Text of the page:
2. The Philadelphia Eagles still need to surround ’11’ with veterans.
In 2018, statistically, Wentz had a better year in terms of completion percentage and yards per game than he did in 2017, but Philly’s fans saw Wentz take a lot of chances and put himself and the ball in harm’s way. Also, as was the case in 2017, ’11’ ended up missing the stretch run and the playoffs thanks to another season-ending injury.
At that time, despite adding Dallas Goedert, Wentz’s mastery of the offense wasn’t always there as it was in 2016 and 2017, but the most significant missing piece was Defilippo as he spent the 2018 season in Minnesota as the offensive coordinator of the Vikings.
In 2019, ’11’ played a full season for the first time since 2016. He struggled, but overall, he played at a more consistent level. This despite the fact that he spent most of his time down the stretch surrounded by rookies and practice squad players. What Wentz did in Philly’s final four games solidified him as the future of the franchise.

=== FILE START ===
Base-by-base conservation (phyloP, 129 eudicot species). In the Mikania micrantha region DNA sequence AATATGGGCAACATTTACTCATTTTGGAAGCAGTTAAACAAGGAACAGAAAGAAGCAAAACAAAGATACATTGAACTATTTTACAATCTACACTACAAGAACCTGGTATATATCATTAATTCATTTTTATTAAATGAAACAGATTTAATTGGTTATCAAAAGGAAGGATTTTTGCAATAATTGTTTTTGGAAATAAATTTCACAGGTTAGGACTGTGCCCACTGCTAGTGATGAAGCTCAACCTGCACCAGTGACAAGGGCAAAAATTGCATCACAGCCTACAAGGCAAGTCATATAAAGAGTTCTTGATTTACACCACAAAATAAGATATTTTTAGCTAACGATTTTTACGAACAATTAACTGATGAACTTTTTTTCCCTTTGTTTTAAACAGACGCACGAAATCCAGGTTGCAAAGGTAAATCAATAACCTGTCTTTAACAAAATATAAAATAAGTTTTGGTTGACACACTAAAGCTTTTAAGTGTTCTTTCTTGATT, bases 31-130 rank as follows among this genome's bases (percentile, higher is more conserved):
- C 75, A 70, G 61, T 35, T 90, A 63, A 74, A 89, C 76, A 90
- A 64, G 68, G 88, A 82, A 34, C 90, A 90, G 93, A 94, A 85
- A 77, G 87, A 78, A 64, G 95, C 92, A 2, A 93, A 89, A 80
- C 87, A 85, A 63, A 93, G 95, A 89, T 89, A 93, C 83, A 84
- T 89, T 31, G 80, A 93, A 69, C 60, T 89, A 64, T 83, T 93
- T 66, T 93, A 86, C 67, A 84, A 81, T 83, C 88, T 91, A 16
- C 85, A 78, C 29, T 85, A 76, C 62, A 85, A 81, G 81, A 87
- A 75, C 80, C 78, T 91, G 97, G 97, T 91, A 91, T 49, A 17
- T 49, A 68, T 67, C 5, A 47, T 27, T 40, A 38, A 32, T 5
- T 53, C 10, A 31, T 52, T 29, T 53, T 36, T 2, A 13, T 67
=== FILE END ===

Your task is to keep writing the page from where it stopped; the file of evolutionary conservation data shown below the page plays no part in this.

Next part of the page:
Just how was Wentz able to do more with less? For that answer, Eagles fans needn’t look any further than backup quarterback Josh McCown. The journeyman was brought to Philly to be a veteran presence in Wentz’s ear after Nate Sudfeld sustained an injury during a pre-season game.
McCown embraced his role, regularly reviewing footage and mentoring Wentz on the sideline after every single drive. A large part of Wentz’s ability to carry the team last year into the playoffs was the constant mentorship and accountability he got from a teammate that he trusted.